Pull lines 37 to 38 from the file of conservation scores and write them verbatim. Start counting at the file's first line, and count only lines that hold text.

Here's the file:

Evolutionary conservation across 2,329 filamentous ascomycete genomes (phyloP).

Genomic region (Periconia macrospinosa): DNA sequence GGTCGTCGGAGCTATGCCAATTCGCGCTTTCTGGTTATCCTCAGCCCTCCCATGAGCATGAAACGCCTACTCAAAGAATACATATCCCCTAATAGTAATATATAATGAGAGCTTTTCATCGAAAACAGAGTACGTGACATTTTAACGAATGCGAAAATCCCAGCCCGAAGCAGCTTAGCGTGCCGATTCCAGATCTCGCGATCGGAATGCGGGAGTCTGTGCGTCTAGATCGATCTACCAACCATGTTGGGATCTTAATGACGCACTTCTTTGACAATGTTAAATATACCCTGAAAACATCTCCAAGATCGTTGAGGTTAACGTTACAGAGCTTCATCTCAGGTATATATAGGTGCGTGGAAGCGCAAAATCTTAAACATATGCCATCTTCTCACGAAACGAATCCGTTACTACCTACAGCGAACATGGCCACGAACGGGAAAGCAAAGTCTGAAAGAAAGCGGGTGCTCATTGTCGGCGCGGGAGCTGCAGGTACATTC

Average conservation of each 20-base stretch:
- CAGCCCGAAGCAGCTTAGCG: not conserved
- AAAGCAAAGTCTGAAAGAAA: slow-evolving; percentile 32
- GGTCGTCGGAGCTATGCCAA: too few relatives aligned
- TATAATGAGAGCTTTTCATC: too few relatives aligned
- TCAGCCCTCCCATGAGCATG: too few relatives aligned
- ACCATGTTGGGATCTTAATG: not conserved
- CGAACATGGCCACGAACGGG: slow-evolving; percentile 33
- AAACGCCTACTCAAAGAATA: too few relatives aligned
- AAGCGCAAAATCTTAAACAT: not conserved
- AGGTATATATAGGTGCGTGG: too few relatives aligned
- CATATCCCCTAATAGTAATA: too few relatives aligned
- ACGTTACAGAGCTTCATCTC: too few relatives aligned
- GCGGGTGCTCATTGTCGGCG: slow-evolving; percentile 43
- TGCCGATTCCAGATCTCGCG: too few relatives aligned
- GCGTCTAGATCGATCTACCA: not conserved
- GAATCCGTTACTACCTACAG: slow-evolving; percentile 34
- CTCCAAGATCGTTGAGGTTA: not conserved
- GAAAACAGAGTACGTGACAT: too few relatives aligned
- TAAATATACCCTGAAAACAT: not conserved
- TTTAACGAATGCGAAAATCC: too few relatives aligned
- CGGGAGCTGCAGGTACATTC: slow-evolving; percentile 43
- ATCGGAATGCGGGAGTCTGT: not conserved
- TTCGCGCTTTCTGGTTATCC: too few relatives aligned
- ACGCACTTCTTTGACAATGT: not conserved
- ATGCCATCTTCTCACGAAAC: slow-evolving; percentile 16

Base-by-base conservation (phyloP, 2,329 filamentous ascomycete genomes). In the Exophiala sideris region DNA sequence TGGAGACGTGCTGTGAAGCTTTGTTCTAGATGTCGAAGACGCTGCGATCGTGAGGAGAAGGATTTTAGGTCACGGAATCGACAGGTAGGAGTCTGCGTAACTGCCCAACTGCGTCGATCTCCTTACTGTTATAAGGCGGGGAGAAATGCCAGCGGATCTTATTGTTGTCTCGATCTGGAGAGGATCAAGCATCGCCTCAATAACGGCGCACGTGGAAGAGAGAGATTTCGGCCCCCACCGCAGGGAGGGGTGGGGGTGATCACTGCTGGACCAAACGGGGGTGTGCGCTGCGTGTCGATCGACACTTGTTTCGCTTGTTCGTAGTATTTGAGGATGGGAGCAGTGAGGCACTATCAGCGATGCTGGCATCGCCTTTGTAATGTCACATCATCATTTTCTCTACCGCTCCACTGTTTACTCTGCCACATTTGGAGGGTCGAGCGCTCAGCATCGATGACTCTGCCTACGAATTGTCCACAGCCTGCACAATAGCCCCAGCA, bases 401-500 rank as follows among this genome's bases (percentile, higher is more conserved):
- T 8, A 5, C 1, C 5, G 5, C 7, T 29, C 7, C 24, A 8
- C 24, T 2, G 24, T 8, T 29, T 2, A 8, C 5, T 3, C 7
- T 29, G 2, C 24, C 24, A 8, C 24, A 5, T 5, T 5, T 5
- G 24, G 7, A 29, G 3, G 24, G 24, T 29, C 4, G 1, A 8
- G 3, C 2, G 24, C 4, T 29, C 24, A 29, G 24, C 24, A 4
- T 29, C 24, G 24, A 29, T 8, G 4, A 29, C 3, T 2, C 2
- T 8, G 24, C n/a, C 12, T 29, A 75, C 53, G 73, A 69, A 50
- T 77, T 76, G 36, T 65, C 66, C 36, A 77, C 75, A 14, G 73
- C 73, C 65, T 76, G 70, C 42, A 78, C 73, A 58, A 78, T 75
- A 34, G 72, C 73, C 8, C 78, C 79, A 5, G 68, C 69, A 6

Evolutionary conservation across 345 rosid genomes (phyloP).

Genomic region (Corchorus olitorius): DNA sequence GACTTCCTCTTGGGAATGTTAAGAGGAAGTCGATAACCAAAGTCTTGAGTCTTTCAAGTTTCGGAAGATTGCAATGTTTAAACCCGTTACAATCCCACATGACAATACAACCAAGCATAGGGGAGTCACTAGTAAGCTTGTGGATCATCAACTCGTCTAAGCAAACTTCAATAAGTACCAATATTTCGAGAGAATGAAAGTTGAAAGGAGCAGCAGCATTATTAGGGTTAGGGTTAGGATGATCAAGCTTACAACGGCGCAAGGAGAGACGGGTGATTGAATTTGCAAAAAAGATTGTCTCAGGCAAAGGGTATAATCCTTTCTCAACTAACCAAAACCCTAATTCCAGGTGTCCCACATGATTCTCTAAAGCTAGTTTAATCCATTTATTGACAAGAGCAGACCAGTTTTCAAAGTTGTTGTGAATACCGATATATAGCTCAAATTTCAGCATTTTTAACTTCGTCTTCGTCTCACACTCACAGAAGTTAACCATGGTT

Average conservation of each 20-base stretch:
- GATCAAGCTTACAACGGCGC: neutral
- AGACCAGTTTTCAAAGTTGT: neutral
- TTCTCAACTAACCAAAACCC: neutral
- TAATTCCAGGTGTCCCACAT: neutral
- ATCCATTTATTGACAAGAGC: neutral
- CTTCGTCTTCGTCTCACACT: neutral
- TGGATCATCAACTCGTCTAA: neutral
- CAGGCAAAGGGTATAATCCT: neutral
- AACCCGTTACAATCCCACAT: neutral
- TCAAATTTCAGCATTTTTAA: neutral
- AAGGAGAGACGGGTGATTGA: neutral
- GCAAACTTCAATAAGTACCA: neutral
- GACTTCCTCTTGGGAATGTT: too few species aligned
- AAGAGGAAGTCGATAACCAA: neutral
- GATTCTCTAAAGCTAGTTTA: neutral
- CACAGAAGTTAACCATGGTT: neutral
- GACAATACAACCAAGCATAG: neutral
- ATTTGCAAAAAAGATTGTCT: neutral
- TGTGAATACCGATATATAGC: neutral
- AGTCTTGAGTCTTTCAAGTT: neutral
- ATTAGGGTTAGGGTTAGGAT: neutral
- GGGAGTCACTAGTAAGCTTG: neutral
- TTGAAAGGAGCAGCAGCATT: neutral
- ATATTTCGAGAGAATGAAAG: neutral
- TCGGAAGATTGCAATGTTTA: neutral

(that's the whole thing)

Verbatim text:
- T 77, T 76, G 36, T 65, C 66, C 36, A 77, C 75, A 14, G 73
- C 73, C 65, T 76, G 70, C 42, A 78, C 73, A 58, A 78, T 75